BACKGROUND: IR3535 is among the most widely used synthetic insect repellents, particularly for the mitigation of mosquito- borne diseases such as malaria, yellow fever, dengue and Zika, as well as to control flies, ticks, fleas, lice and mites. These insects are well-known vectors of deadly diseases that affect humans, livestock and crops. Moreover, global warming could increase the populations of these vectors.
RESULTS: Here, we performed IR3535 dose–response analyses on Drosophila melanogaster, a well-known insect model organ- ism, using electrophysiology and binary food choice assays. Our findings indicated that bitter-sensing gustatory receptor neu- rons (GRNs) are indispensable to detect IR3535. Further, potential candidate gustatory receptors were screened, among which GR47a was identified as a key molecular sensor. IR3535 concentrations in the range 0.1–0.4% affected larval development and mortality. In addition, N,N-diethyl-m-toluamide (DEET, another commonly used insecticide) was found to exert synergistic effects when co-administered with IR3535.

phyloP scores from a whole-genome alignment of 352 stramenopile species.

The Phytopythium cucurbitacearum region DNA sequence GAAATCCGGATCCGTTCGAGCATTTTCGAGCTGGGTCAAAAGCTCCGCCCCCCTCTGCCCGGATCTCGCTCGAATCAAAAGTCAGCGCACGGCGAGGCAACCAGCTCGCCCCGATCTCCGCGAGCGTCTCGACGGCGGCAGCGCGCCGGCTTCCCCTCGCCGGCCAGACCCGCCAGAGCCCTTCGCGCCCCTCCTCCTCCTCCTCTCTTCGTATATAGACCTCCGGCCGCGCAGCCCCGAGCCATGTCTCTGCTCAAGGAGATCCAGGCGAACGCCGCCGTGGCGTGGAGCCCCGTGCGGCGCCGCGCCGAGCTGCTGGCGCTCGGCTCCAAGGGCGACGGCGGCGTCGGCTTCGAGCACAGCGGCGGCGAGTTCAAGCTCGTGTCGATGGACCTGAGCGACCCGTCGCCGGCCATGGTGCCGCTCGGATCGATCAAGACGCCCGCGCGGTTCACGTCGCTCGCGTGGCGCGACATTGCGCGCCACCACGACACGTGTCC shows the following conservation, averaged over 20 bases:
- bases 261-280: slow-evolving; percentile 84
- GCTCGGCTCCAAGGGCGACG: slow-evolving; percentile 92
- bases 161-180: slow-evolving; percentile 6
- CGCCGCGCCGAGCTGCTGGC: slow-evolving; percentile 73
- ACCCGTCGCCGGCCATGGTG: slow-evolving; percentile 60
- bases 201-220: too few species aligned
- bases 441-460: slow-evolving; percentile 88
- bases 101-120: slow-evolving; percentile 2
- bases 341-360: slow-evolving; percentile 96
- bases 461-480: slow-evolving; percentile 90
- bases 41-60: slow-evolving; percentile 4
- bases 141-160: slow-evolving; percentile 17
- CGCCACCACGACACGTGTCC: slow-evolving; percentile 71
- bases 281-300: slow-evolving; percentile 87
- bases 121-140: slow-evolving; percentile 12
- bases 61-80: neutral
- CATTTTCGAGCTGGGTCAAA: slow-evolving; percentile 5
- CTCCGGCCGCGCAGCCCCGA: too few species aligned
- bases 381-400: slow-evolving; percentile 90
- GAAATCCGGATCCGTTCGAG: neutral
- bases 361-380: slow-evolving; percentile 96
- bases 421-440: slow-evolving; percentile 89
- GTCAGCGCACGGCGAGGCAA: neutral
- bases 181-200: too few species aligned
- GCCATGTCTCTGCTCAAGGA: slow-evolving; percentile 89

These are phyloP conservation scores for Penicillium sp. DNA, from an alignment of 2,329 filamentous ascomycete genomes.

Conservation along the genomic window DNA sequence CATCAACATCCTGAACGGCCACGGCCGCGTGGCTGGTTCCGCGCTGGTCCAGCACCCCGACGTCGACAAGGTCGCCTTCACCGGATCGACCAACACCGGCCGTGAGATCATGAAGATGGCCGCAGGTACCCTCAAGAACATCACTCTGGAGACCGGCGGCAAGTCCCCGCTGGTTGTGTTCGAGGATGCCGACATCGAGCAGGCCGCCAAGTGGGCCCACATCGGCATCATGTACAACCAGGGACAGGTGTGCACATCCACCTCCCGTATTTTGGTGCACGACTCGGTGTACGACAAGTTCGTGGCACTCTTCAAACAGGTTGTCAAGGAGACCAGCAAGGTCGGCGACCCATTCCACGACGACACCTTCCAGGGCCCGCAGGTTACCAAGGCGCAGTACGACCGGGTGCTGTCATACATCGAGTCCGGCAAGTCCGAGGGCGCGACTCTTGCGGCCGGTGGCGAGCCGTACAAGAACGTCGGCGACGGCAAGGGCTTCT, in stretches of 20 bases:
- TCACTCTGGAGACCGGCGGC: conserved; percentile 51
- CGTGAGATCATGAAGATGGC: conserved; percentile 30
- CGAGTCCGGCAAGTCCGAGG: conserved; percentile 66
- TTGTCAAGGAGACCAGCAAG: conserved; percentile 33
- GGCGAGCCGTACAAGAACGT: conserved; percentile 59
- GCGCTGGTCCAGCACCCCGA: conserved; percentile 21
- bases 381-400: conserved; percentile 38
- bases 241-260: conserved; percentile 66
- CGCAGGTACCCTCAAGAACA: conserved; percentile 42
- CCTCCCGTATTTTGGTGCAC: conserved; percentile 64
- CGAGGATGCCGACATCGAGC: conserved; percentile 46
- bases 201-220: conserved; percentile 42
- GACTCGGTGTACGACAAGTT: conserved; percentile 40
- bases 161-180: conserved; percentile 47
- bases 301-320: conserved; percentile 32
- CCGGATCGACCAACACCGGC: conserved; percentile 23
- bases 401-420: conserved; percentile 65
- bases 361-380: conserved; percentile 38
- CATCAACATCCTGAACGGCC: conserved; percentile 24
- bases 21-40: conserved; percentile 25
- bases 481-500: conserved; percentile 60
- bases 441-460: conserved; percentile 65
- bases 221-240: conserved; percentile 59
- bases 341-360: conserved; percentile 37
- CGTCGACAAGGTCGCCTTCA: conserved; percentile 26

CONCLUSION: Our findings confirmed that IR3535 directly activates bitter-sensing GRNs, which are mediated by GR47a. This relatively safe and highly potent insecticide can be largely used in combination with DEET to increase its efficiency to protect livestock and crops. Collectively, our findings suggest that the molecular sensors elucidated herein could be used as targets for the development of alternative insecticides.